In the near future Edmonston plans on applying for more federal funding to expand its greening efforts. Speaking with DCMud, Mayor Ortiz said the town would be begin with its main thoroughfare then progress to industrial streets such as Buchanan St. and 49th Avenue. He distinguished between the tangible and intangible effects of redesigning Decatur Street, which will serve as a park as much as it will a street, but community spirit and resident activity will create the sense of place. "Decatur Street is not about getting from point A to point B. We're looking at it as a sole community asset because it serves community purposes as public space,” he said.
Besides encouraging healthier lifestyles and celebrating the increasingly popular notion of a vibrant street life, the improvements on Decatur Street are expected to increase property values in a town where most single family homes are two-bedroom Sears model homes and ranches selling from $80,000-190,000, down 40 percent from two years ago. Plans include connecting Decatur Street to regional bike trails via the Hyattsville spur and the MBT bike trail, tying Edmonston to DC and the National Mall and regional trails. Bikers, runners and paddlers from the DC metropolitan area will have new and improved access to Edmonston, which boasts a model streetscape with interpretive signage explaining all the improvements to and history of Decatur Street.

Equipped with its own public works department, school system and local police force, and seeking resources to forge its own sustainable future, Edmonston officials do not shrink from holding the town up as a potential leader in urban planning and redesign. Immediately adjacent Bladensburg is duplicating storm water management efforts in a large waterfront park along the Anacostia.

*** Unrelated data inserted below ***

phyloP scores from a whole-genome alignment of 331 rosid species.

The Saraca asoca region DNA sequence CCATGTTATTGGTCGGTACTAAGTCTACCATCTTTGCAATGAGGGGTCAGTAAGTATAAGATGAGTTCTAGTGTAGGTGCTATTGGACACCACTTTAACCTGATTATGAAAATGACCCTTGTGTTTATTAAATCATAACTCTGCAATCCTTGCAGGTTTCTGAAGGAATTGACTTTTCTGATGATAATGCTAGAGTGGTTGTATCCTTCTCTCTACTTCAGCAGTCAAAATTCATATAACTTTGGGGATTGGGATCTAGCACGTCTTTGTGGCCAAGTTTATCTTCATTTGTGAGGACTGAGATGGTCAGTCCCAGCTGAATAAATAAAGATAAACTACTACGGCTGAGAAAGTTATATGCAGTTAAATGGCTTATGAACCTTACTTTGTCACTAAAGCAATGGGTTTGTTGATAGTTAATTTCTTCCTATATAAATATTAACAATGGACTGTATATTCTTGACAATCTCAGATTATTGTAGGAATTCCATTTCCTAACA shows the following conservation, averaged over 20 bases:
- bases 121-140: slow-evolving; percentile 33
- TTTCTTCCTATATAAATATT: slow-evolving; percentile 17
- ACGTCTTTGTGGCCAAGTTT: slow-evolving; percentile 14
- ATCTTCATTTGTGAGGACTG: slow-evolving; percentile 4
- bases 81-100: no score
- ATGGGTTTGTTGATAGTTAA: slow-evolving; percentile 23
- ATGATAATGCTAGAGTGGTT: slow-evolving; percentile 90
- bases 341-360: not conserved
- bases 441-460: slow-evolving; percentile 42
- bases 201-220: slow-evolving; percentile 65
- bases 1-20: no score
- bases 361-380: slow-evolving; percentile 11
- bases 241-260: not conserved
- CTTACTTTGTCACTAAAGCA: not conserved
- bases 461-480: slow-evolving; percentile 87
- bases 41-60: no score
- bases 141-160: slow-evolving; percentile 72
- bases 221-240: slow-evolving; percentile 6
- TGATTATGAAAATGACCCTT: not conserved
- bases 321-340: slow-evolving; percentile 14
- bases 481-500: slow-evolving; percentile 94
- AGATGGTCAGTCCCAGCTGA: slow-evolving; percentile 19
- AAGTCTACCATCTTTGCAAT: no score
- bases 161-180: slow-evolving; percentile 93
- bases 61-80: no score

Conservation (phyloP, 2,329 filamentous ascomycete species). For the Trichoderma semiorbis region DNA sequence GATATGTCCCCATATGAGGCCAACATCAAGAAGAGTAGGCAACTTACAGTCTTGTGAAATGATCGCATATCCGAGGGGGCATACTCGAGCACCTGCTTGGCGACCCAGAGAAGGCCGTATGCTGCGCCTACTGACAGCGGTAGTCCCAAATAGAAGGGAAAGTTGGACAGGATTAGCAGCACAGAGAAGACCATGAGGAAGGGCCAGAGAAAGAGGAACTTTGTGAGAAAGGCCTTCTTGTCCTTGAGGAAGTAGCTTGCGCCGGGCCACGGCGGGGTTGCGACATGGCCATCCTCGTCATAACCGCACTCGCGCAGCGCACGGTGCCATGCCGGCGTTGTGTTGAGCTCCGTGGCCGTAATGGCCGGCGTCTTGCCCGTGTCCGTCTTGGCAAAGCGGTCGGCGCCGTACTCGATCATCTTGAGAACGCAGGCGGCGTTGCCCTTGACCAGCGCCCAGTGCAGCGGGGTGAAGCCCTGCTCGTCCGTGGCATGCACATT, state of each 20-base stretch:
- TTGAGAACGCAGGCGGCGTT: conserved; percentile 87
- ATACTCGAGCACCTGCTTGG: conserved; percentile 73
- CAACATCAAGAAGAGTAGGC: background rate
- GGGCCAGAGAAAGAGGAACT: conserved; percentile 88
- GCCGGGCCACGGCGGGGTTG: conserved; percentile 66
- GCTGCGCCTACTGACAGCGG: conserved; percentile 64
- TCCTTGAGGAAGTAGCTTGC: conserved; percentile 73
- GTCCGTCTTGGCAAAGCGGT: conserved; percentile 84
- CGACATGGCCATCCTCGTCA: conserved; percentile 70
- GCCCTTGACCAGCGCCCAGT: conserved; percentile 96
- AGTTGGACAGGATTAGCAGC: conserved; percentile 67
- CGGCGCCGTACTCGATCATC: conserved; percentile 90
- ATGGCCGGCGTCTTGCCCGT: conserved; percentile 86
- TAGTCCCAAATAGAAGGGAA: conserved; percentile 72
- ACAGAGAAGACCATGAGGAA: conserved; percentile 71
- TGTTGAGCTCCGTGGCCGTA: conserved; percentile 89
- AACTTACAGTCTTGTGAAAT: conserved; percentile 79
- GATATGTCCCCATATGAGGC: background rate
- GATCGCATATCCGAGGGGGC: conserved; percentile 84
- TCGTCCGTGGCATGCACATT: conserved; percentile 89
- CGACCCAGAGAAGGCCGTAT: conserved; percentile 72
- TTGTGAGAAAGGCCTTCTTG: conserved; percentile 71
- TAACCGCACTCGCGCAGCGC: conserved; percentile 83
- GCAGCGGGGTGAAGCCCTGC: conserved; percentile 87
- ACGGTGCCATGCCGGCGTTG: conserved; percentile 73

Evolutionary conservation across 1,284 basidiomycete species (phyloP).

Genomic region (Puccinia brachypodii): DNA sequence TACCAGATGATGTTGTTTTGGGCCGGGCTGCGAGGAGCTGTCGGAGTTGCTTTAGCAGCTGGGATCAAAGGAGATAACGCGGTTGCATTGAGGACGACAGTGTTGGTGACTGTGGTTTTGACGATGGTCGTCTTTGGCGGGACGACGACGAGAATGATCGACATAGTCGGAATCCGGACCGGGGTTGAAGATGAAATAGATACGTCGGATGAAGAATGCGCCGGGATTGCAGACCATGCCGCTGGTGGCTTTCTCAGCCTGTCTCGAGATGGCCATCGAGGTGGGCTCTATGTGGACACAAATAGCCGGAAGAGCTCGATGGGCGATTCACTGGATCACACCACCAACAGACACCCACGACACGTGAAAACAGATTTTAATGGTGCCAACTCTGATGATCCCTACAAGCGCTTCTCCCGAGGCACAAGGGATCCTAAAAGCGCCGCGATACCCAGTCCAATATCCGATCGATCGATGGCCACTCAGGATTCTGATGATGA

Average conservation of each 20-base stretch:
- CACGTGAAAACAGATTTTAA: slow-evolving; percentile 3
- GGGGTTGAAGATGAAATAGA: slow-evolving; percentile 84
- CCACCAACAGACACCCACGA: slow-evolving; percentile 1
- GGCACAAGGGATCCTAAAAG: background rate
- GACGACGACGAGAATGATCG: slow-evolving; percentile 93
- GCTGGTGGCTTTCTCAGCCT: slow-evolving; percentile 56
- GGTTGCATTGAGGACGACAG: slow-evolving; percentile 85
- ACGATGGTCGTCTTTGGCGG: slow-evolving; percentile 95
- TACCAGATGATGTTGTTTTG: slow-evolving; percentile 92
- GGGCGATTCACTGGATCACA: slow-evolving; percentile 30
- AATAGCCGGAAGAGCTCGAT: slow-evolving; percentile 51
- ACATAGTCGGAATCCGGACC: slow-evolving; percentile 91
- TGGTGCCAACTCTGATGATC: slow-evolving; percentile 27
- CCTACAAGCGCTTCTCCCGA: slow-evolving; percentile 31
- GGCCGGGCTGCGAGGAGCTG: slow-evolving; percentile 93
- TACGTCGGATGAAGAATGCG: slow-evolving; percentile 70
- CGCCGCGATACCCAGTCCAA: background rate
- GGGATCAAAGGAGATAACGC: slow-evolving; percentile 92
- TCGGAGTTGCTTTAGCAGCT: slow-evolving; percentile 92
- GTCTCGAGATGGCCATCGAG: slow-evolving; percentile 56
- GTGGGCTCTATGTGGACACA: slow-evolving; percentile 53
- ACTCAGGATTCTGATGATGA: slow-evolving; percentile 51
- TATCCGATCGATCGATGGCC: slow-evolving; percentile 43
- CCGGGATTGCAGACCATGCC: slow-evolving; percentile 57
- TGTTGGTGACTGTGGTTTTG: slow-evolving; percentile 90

Unlike bigger west-coast towns like Seattle and Portland, which have implemented green street initiatives on a much larger scale, Edmonston's 1500 residents are committed to setting a regional example in active, healthy communities with a vibrant street life, not only for the Washington, DC area, but also the mid-Atlantic. Mayor Ortiz equates sustainability with responsibility and calls for best practices to become common practices. More than anything, Ortiz hopes that Edmonston's success will serve as a model for other small towns in the Anacostia watershed. Committed to open-source information sharing, the town of Edmonston has made detailed information on the project available through the town's website.

6 comments:

Anonymous said...

Nice piece and great to hear about this town but the font is black on a black background in some places. You should change it to a lighter color.

Anonymous said...

It's inaccurate to say the town has it's "own school system". While tyhere may be a school in town, all public schools in Prince George's County are operated by the County school system.

Tom A. on Jul 28, 2010, 11:33:00 AM said...

Great news! Go Edmonston!

Maybe this wil help them get their own zip code/post office someday!

Anonymous said...

hopefully this move won't push industry away from edmonston.

Anonymous said...

why can't industry and environmentalism coexist, if any industry is scared away because there is an effort to keep an area green, then why would you want them there anyways...what you mean we can't dump our waste in the river here? fine we're taking our business to elizabeth, nj

Anonymous said...

anon 9:48

i was being sincere, you're being snide. i have not suggested that environmentalism is bad.

this is a great move, to be sure. its not soley about environmentalism however, but also streetscaping that will increase property values and property taxes and rent.

this is problematic for industry as many exist on narrow margins. it is not about the ability to pollute. it is about the ability to stay solvent.

where will the industry that exists in edmonston go? further away from our metropolitan core means increased pollution for transportation and increased costs for consumers.

my concern is legitimate despite your portrayal.
and i do hope that it doesn't push industry away. is your hope different?